In-depth Interrogation: Health Secretary Grilled for Eight Hours by CID in Substandard Medicine Import Probe

In the ongoing investigation into the importation of a batch of substandard human intravenous immunoglobulin (IVIG) from India into Sri Lanka, the Criminal Investigation Department (CID) has taken an extensive statement from Janaka Sri Chandra Gupta, the Secretary to the Health Ministry. The CID officers conducted the questioning session from 9:30 am to 5:30 pm, delving into critical aspects of the case.

The investigation has gained momentum, with the CID intensifying efforts to unravel the complexities surrounding the importation of the substandard medicine. Last week, the CID took a significant step by arresting the owner of the local supplier, Isolez Biotech Pharma AG (Pvt.) Ltd. The individual, whose identity is currently undisclosed, faced legal consequences, being remanded until November 15 after a court appearance.

The prolonged questioning of the Health Secretary underscores the gravity of the situation and the determination of the CID to scrutinize all angles of the case. As the investigation unfolds, the authorities aim to shed light on the circumstances leading to the importation of substandard medical supplies and hold those responsible accountable for any wrongdoing. The upcoming developments in this investigation will likely provide further insights into the extent of the issue and potential implications for public health and safety.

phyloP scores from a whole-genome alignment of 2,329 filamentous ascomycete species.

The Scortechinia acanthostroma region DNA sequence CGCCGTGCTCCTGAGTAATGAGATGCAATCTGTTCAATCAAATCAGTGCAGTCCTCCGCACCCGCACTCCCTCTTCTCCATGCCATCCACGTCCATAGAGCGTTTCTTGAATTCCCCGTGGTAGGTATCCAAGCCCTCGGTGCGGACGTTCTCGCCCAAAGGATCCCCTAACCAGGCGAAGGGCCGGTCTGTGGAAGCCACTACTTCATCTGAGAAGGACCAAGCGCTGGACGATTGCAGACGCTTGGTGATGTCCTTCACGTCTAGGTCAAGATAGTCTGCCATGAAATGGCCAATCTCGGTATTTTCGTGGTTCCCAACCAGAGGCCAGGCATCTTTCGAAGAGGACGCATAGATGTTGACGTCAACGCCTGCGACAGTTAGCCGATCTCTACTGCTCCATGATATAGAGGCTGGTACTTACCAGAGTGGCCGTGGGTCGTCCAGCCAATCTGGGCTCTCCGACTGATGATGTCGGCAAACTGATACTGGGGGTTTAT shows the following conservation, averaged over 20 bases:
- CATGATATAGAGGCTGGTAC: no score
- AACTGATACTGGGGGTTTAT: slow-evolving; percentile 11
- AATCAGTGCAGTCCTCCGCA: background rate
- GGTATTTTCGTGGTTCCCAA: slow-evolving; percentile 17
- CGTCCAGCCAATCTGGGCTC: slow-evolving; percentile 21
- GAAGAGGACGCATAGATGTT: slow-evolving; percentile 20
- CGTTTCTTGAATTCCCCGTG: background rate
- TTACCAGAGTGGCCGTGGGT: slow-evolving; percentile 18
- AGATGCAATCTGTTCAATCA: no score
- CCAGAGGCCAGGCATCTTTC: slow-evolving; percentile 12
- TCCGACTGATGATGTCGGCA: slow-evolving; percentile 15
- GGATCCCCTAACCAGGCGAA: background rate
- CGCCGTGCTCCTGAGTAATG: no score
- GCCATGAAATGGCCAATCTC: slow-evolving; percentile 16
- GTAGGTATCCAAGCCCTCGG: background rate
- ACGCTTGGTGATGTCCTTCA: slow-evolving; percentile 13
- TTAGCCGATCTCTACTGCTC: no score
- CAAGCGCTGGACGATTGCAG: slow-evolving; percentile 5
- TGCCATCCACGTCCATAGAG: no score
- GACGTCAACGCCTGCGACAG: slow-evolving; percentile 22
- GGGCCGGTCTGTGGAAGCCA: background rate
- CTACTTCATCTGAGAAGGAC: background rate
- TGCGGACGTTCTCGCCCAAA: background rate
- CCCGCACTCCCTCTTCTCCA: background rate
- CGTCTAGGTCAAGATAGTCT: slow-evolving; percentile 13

Unraveling the Medicine Import Saga

The extensive interrogation of Health Secretary Janaka Sri Chandra Gupta by the Criminal Investigation Department (CID) marks a pivotal development in the investigation surrounding the importation of substandard human intravenous immunoglobulin (IVIG) into Sri Lanka. The eight-hour session underscores the seriousness with which authorities are approaching the case, delving into crucial details to unearth the truth.

The arrest of the owner of the local supplier, Isolez Biotech Pharma AG (Pvt.) Ltd, adds a layer of legal consequences to the investigation. With the individual remanded until November 15, the legal proceedings are underway, reflecting the commitment to holding those involved accountable.

As the CID meticulously navigates the complexities of the case, the public awaits further revelations that may shed light on the circumstances leading to the importation of substandard medical supplies. The outcome of this investigation holds implications not only for the individuals directly involved but also for broader concerns surrounding public health and safety. The upcoming developments in this ongoing saga will be crucial in determining the extent of the issue and ensuring accountability for any wrongdoing.